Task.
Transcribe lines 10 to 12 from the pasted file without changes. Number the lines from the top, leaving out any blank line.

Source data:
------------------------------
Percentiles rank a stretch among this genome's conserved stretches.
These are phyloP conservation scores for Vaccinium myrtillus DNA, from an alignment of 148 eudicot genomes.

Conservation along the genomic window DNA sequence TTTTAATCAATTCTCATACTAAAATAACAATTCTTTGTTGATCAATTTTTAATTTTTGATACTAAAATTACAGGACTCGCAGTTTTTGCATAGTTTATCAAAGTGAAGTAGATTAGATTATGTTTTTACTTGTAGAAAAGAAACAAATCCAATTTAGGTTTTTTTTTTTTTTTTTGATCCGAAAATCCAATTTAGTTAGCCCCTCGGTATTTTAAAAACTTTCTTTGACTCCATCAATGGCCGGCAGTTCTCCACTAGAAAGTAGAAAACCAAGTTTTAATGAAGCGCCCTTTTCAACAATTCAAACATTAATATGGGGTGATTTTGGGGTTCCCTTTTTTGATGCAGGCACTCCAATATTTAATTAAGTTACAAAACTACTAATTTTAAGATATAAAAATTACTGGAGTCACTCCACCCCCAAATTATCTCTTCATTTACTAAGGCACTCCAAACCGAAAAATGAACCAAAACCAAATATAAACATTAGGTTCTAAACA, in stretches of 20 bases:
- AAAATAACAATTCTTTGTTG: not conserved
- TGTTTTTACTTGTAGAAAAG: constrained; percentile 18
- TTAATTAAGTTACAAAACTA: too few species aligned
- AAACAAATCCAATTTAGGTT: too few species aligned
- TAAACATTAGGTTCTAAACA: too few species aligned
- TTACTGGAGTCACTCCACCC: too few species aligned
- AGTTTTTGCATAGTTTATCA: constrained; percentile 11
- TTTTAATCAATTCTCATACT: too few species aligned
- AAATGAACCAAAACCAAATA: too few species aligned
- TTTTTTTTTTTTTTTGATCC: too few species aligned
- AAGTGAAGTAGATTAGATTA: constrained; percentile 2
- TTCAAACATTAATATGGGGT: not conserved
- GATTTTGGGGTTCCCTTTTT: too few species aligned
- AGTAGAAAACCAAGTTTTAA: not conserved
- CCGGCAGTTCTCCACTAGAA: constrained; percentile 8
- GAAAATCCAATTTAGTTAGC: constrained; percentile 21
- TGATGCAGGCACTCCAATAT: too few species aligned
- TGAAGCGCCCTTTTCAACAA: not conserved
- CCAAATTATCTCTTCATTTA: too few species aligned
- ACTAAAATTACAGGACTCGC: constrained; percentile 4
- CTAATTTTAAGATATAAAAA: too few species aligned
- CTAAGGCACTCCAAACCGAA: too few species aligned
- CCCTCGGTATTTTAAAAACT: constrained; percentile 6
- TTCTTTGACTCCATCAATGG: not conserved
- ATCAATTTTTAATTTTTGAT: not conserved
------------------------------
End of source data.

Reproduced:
- AGTTTTTGCATAGTTTATCA: constrained; percentile 11
- TTTTAATCAATTCTCATACT: too few species aligned
- AAATGAACCAAAACCAAATA: too few species aligned